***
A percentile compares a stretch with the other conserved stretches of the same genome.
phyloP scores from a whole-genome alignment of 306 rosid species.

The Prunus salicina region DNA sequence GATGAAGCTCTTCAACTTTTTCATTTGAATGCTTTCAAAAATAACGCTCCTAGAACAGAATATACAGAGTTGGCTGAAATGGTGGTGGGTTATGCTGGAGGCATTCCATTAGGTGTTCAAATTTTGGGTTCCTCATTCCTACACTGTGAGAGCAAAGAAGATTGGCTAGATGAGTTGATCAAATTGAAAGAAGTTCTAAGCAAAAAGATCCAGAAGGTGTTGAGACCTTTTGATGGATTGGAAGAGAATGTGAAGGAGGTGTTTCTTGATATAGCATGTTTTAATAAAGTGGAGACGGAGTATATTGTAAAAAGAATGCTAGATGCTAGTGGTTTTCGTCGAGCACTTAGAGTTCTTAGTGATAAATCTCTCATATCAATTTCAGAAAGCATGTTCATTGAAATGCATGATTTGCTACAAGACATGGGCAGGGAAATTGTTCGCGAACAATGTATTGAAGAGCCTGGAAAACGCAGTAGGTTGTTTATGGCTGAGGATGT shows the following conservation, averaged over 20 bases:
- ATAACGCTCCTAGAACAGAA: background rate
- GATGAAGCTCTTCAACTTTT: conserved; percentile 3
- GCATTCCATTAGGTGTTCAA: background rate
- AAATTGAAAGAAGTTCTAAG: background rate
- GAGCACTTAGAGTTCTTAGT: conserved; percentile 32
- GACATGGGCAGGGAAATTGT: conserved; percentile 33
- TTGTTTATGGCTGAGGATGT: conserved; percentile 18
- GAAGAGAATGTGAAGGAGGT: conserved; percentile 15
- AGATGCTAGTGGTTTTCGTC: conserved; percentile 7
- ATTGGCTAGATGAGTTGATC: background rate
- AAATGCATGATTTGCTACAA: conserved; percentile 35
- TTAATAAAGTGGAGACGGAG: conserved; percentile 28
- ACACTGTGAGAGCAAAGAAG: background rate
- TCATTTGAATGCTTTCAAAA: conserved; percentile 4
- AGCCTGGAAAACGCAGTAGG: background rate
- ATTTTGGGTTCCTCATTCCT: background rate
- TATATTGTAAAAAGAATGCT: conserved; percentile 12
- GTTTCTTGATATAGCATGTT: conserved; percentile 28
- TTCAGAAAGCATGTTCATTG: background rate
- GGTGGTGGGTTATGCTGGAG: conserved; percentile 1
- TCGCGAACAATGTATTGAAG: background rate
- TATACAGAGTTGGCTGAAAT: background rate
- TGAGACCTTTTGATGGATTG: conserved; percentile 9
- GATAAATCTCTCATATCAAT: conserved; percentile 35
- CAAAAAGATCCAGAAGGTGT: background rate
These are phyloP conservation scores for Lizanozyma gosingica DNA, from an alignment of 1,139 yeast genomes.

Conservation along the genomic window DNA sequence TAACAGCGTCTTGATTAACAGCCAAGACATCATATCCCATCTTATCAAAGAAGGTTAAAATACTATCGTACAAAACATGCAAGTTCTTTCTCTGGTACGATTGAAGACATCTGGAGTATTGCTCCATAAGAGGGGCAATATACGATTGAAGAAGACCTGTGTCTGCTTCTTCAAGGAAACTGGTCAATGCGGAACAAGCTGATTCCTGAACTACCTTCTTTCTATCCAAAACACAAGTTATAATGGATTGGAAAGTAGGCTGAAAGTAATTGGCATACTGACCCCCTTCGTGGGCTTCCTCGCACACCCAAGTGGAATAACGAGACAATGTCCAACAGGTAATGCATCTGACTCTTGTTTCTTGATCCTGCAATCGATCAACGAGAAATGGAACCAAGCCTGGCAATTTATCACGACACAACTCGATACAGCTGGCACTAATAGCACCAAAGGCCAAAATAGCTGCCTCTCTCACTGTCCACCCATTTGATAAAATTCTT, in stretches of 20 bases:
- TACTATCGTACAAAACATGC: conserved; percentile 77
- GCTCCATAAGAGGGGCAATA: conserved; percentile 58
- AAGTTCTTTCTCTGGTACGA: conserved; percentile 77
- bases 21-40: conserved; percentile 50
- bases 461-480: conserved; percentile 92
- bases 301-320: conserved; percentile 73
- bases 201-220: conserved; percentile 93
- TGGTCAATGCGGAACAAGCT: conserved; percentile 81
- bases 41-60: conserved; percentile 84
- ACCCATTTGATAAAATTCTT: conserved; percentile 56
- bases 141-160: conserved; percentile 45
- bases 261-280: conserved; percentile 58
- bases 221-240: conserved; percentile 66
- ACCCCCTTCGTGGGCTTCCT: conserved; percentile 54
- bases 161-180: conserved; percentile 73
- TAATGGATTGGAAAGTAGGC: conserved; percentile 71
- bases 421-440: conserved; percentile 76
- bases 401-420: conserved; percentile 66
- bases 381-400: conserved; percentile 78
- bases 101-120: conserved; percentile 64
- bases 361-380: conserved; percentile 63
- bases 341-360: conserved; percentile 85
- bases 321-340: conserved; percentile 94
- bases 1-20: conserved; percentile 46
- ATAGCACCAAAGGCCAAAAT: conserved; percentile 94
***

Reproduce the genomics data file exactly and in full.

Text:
A percentile compares a stretch with the other conserved stretches of the same genome.
phyloP scores from a whole-genome alignment of 306 rosid species.

The Prunus salicina region DNA sequence GATGAAGCTCTTCAACTTTTTCATTTGAATGCTTTCAAAAATAACGCTCCTAGAACAGAATATACAGAGTTGGCTGAAATGGTGGTGGGTTATGCTGGAGGCATTCCATTAGGTGTTCAAATTTTGGGTTCCTCATTCCTACACTGTGAGAGCAAAGAAGATTGGCTAGATGAGTTGATCAAATTGAAAGAAGTTCTAAGCAAAAAGATCCAGAAGGTGTTGAGACCTTTTGATGGATTGGAAGAGAATGTGAAGGAGGTGTTTCTTGATATAGCATGTTTTAATAAAGTGGAGACGGAGTATATTGTAAAAAGAATGCTAGATGCTAGTGGTTTTCGTCGAGCACTTAGAGTTCTTAGTGATAAATCTCTCATATCAATTTCAGAAAGCATGTTCATTGAAATGCATGATTTGCTACAAGACATGGGCAGGGAAATTGTTCGCGAACAATGTATTGAAGAGCCTGGAAAACGCAGTAGGTTGTTTATGGCTGAGGATGT shows the following conservation, averaged over 20 bases:
- ATAACGCTCCTAGAACAGAA: background rate
- GATGAAGCTCTTCAACTTTT: conserved; percentile 3
- GCATTCCATTAGGTGTTCAA: background rate
- AAATTGAAAGAAGTTCTAAG: background rate
- GAGCACTTAGAGTTCTTAGT: conserved; percentile 32
- GACATGGGCAGGGAAATTGT: conserved; percentile 33
- TTGTTTATGGCTGAGGATGT: conserved; percentile 18
- GAAGAGAATGTGAAGGAGGT: conserved; percentile 15
- AGATGCTAGTGGTTTTCGTC: conserved; percentile 7
- ATTGGCTAGATGAGTTGATC: background rate
- AAATGCATGATTTGCTACAA: conserved; percentile 35
- TTAATAAAGTGGAGACGGAG: conserved; percentile 28
- ACACTGTGAGAGCAAAGAAG: background rate
- TCATTTGAATGCTTTCAAAA: conserved; percentile 4
- AGCCTGGAAAACGCAGTAGG: background rate
- ATTTTGGGTTCCTCATTCCT: background rate
- TATATTGTAAAAAGAATGCT: conserved; percentile 12
- GTTTCTTGATATAGCATGTT: conserved; percentile 28
- TTCAGAAAGCATGTTCATTG: background rate
- GGTGGTGGGTTATGCTGGAG: conserved; percentile 1
- TCGCGAACAATGTATTGAAG: background rate
- TATACAGAGTTGGCTGAAAT: background rate
- TGAGACCTTTTGATGGATTG: conserved; percentile 9
- GATAAATCTCTCATATCAAT: conserved; percentile 35
- CAAAAAGATCCAGAAGGTGT: background rate
These are phyloP conservation scores for Lizanozyma gosingica DNA, from an alignment of 1,139 yeast genomes.

Conservation along the genomic window DNA sequence TAACAGCGTCTTGATTAACAGCCAAGACATCATATCCCATCTTATCAAAGAAGGTTAAAATACTATCGTACAAAACATGCAAGTTCTTTCTCTGGTACGATTGAAGACATCTGGAGTATTGCTCCATAAGAGGGGCAATATACGATTGAAGAAGACCTGTGTCTGCTTCTTCAAGGAAACTGGTCAATGCGGAACAAGCTGATTCCTGAACTACCTTCTTTCTATCCAAAACACAAGTTATAATGGATTGGAAAGTAGGCTGAAAGTAATTGGCATACTGACCCCCTTCGTGGGCTTCCTCGCACACCCAAGTGGAATAACGAGACAATGTCCAACAGGTAATGCATCTGACTCTTGTTTCTTGATCCTGCAATCGATCAACGAGAAATGGAACCAAGCCTGGCAATTTATCACGACACAACTCGATACAGCTGGCACTAATAGCACCAAAGGCCAAAATAGCTGCCTCTCTCACTGTCCACCCATTTGATAAAATTCTT, in stretches of 20 bases:
- TACTATCGTACAAAACATGC: conserved; percentile 77
- GCTCCATAAGAGGGGCAATA: conserved; percentile 58
- AAGTTCTTTCTCTGGTACGA: conserved; percentile 77
- bases 21-40: conserved; percentile 50
- bases 461-480: conserved; percentile 92
- bases 301-320: conserved; percentile 73
- bases 201-220: conserved; percentile 93
- TGGTCAATGCGGAACAAGCT: conserved; percentile 81
- bases 41-60: conserved; percentile 84
- ACCCATTTGATAAAATTCTT: conserved; percentile 56
- bases 141-160: conserved; percentile 45
- bases 261-280: conserved; percentile 58
- bases 221-240: conserved; percentile 66
- ACCCCCTTCGTGGGCTTCCT: conserved; percentile 54
- bases 161-180: conserved; percentile 73
- TAATGGATTGGAAAGTAGGC: conserved; percentile 71
- bases 421-440: conserved; percentile 76
- bases 401-420: conserved; percentile 66
- bases 381-400: conserved; percentile 78
- bases 101-120: conserved; percentile 64
- bases 361-380: conserved; percentile 63
- bases 341-360: conserved; percentile 85
- bases 321-340: conserved; percentile 94
- bases 1-20: conserved; percentile 46
- ATAGCACCAAAGGCCAAAAT: conserved; percentile 94